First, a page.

Sleep paralysis is a very common sleep disorder—most people will experience it at least once in a lifetime, and some suffer chronic episodes. Many people take a sleep paralysis episode as evidence of the paranormal. Here’s the information you need on sleep paralysis—what it is, how it’s caused, and what you can do about it.
Sleep paralysis is the experience of drifting off partly to sleep or waking from sleep, only to find that you can’t move your body. Sometimes fingers, toes, the tongue, or eyes can still move. The experience is often associated with shortness of breath, a sense of fear, and visual or auditory hallucinations.
Why Does Sleep Paralysis Happen?
Sleep paralysis happens because of a natural and necessary sleep mechanism known as REM atonia. ‘REM’ refers to the deep stage of sleep in which dreaming occurs, and ‘atonia’ refers to muscle laxity or a lack of muscle control.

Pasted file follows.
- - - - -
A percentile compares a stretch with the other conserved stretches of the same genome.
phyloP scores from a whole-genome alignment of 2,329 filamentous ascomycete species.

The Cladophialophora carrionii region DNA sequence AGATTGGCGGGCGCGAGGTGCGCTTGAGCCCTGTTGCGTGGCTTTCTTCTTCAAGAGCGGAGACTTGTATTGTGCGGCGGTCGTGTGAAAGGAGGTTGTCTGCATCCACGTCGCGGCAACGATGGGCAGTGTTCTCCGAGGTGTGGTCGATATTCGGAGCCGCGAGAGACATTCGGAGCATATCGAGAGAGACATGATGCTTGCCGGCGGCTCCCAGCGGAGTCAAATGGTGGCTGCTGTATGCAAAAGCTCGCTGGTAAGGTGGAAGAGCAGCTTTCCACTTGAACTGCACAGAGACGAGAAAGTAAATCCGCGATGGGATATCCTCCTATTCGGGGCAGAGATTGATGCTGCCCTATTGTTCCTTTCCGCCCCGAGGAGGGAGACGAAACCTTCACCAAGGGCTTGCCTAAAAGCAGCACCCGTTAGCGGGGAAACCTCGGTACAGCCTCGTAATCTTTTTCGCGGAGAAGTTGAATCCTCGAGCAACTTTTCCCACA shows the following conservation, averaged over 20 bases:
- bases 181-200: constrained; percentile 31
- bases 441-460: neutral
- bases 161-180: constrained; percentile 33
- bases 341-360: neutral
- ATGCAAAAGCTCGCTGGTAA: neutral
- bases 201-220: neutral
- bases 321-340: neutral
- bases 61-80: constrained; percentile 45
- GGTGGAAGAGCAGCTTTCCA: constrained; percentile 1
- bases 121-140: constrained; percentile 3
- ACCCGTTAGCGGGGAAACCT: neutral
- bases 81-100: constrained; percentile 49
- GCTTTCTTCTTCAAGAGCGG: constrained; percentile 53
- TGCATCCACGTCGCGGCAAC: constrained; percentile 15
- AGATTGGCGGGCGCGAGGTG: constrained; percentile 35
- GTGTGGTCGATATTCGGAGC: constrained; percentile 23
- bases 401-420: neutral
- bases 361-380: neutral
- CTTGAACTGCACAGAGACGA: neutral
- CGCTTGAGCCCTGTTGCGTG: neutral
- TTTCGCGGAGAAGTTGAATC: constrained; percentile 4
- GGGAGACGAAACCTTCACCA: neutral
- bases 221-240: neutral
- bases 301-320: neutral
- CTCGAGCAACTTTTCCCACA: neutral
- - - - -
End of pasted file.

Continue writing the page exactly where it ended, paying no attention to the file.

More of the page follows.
Basically, during deep sleep the brain cuts the signal between the muscles and the brain, so that we can experience our dreams without acting them out in the waking world. Sleep paralysis happens when you become alert before REM atonia ceases. The brain is partially asleep and partially awake, and so it projects dream images and sounds into the waking world. Combined with the inability to move, that surreal sense of a waking dream can make sleep paralysis particularly frightening—but not a serious health risk.
Is Sleep Paralysis Dangerous?
Sleep paralysis, though common, is not something to be worried about. For most people, it happens during periods of high stress or when the body isn’t getting enough sleep. After a single episode or a series of repeat episodes, sleep paralysis usually stops on its own.
Despite all the reassurance in the world, sleep paralysis can still be terrifying. In my next blog, I’ll try to take some of the fear out of it the experience. I’ll have a look at ways to break the paralysis, examine its relationship to the paranormal, and even discuss ways to use sleep paralysis as a gateway to lucid dreaming.